Lee Frances Hicks, an 87-year-old retired teacher, enjoys activities such as housekeeping, cooking and spending time with her family – including her daughter with whom she lives. On a December morning, Lee awoke to find she had fallen out of her bed and was unable to summon enough strength or balance to get up. She laid on the floor next to her bed for nearly six hours until her daughter arrived home from work and called an ambulance. Lee was taken to the emergency department at Ochsner Medical Center - Northshore.
The team there performed a full medical workup, finding no significant abnormalities. However, Lee tested positive for COVID-19 causing her to spend two weeks in the hospital. As a result, her mobility and daily living activities were significantly impaired. Lee was so weak that she was unable to get in the car to go home upon discharge from the hospital. Her family had her evaluated, and it was determined she could benefit further from rehabilitation. Her family chose Northshore Rehabilitation Hospital.
Upon her arrival, Lee set goals for herself, including being able to walk with a cane as she had before and being independent enough to stay home alone while her daughter was at work. Lee began a regimen of physical and occupational therapy.
In physical therapy, Lee participated in exercises to regain balance and practiced walking on various surfaces. She began by walking short distance with daily increases in distance as her strength and endurance improved. In order to regain strength in her legs, she utilized a seated stepper machine.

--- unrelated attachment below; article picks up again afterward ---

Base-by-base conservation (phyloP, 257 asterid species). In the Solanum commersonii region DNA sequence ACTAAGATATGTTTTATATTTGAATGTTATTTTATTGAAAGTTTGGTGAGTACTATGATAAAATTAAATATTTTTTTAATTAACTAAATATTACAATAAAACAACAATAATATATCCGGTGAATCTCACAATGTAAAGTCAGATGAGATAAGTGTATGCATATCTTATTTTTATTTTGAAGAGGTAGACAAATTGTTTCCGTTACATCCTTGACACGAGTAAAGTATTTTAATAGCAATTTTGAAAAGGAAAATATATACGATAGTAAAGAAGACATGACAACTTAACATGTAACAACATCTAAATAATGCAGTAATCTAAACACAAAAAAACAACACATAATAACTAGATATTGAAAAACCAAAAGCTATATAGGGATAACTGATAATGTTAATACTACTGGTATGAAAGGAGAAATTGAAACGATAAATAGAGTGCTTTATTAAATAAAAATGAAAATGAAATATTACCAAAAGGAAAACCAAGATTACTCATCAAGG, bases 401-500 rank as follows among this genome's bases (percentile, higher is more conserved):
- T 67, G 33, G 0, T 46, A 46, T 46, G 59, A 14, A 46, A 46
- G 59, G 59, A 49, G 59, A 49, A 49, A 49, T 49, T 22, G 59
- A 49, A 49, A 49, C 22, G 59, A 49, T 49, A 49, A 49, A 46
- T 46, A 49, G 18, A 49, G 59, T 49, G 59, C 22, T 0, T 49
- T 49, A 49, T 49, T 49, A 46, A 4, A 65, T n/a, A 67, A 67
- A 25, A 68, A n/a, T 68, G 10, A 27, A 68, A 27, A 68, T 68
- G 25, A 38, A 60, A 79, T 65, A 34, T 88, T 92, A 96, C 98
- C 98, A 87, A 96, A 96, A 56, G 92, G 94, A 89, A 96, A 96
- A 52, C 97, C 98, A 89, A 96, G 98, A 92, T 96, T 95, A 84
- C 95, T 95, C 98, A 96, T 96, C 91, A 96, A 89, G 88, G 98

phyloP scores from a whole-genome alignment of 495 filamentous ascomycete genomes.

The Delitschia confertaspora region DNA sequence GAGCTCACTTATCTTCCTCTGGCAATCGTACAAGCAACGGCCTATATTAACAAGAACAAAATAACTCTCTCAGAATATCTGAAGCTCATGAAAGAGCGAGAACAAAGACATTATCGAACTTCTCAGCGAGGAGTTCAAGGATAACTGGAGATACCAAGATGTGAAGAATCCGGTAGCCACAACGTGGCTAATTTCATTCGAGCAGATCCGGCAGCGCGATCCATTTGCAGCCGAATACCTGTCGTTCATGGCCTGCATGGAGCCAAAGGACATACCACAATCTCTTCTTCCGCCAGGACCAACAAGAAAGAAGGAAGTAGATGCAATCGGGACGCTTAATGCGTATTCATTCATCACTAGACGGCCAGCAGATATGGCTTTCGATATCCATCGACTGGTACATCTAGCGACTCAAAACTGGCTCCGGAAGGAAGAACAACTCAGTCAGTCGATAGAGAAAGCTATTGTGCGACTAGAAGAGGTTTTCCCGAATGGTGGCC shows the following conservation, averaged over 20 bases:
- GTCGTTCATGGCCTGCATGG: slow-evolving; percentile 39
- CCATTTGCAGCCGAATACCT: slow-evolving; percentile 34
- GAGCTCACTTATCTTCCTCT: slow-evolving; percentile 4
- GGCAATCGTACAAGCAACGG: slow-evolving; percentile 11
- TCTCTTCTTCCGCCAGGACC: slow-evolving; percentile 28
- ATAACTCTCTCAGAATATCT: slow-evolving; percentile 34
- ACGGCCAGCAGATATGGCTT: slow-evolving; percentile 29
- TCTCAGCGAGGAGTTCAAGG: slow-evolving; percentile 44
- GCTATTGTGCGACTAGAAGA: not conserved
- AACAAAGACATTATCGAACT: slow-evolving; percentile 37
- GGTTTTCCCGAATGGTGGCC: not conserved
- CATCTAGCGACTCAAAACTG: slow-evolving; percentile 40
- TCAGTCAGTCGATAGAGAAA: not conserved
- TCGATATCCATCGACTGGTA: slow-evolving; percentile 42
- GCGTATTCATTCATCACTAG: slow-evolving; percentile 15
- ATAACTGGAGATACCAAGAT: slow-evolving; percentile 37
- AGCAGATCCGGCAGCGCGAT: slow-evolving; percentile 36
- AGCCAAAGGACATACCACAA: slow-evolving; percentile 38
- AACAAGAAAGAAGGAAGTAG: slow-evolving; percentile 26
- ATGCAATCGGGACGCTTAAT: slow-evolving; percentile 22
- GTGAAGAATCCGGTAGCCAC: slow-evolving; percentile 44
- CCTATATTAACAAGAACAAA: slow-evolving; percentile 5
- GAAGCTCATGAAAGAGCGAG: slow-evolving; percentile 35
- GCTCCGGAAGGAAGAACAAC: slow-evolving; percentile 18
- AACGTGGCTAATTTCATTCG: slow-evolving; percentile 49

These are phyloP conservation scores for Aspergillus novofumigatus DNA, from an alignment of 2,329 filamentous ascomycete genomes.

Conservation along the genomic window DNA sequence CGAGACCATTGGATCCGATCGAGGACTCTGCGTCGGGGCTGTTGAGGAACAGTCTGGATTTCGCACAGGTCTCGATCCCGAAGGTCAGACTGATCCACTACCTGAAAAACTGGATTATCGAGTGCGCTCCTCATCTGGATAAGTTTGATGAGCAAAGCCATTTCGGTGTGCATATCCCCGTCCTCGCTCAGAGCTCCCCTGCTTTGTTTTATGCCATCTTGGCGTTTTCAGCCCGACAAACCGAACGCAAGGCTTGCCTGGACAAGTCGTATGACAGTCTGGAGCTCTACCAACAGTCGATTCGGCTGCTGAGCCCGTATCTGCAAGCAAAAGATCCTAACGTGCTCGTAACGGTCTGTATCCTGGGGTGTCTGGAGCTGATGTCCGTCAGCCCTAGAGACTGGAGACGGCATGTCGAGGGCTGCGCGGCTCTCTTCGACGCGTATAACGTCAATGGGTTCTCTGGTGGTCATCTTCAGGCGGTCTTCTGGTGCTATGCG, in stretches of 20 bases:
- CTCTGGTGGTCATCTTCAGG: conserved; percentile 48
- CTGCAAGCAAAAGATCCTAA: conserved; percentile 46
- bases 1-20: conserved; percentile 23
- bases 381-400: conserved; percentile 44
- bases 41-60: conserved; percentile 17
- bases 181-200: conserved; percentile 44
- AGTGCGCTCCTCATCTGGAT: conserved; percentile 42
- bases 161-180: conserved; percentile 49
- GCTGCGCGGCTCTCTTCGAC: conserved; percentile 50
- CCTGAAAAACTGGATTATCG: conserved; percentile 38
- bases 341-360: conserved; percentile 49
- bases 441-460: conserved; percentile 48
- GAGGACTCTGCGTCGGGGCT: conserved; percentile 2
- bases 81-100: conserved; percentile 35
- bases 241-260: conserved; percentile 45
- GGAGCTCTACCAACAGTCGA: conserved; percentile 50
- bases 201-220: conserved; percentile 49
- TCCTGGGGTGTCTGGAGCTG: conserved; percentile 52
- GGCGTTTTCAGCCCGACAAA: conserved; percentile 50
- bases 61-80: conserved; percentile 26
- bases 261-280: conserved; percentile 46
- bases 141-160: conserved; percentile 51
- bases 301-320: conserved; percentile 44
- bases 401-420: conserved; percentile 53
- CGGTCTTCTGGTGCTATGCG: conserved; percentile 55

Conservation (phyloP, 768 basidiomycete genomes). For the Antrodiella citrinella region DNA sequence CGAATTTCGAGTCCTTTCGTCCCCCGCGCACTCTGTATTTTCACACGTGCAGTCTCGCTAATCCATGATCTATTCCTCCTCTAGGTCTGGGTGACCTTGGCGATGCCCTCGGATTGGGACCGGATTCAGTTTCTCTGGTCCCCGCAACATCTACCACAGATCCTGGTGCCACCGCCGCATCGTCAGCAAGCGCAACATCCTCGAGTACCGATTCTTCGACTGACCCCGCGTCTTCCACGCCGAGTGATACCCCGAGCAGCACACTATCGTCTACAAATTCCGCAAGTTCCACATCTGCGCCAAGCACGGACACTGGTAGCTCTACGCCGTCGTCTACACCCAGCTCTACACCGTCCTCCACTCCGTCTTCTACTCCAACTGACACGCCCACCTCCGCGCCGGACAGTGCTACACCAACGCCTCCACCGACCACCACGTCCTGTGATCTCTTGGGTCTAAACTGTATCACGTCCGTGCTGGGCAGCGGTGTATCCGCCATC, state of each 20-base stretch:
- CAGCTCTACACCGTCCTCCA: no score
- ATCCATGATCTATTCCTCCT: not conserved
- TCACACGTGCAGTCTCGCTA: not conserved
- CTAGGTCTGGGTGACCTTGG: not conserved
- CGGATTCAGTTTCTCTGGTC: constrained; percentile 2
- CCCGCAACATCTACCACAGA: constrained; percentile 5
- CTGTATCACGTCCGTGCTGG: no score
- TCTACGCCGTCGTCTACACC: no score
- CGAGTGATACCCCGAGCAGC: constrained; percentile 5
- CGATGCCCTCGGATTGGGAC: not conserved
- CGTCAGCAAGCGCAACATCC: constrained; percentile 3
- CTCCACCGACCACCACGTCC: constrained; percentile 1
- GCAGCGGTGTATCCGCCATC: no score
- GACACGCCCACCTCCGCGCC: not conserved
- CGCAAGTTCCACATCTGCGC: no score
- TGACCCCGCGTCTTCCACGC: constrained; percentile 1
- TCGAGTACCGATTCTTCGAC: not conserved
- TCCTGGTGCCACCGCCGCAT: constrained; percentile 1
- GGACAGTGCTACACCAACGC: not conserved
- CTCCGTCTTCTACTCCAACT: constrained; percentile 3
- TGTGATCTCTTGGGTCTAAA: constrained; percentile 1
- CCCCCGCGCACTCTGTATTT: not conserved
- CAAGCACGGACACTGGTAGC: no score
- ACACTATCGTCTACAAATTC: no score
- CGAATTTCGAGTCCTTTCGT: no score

Lee also participated in occupational therapy sessions that included activities utilizing small and large muscle groups while standing to increase her endurance and trunk control. She also worked with therapists to relearn how to do things like going to the bathroom, getting dressed and taking a shower independently. She was also taught how to use adaptive tools like a reacher and sock aide, which helped with dressing and taking her shoes off and on.
Normally, Lee’s daughter would be her primary source of support. Unfortunately, shortly after Lee was hospitalized, her daughter was also diagnosed with COVID-19 and hospitalized so Lee’s granddaughter, Brittany, quickly stepped in to help. Brittany visited frequently and attended family training sessions so she was prepared to care for her grandmother after discharge.
Throughout her stay, Lee focused on a goal that her grandson wrote for her on the whiteboard in her room: “To do for myself and to go home.” A week after arriving, that is exactly what she did. Upon discharge, Lee was looking forward to being home and returning to her daily life. She planned to receive home health to continue her journey back to independence.
When asked what advice she had for other individuals going through a similar struggle, Lee said, “Cooperate; try to do whatever they tell you because it will benefit you.”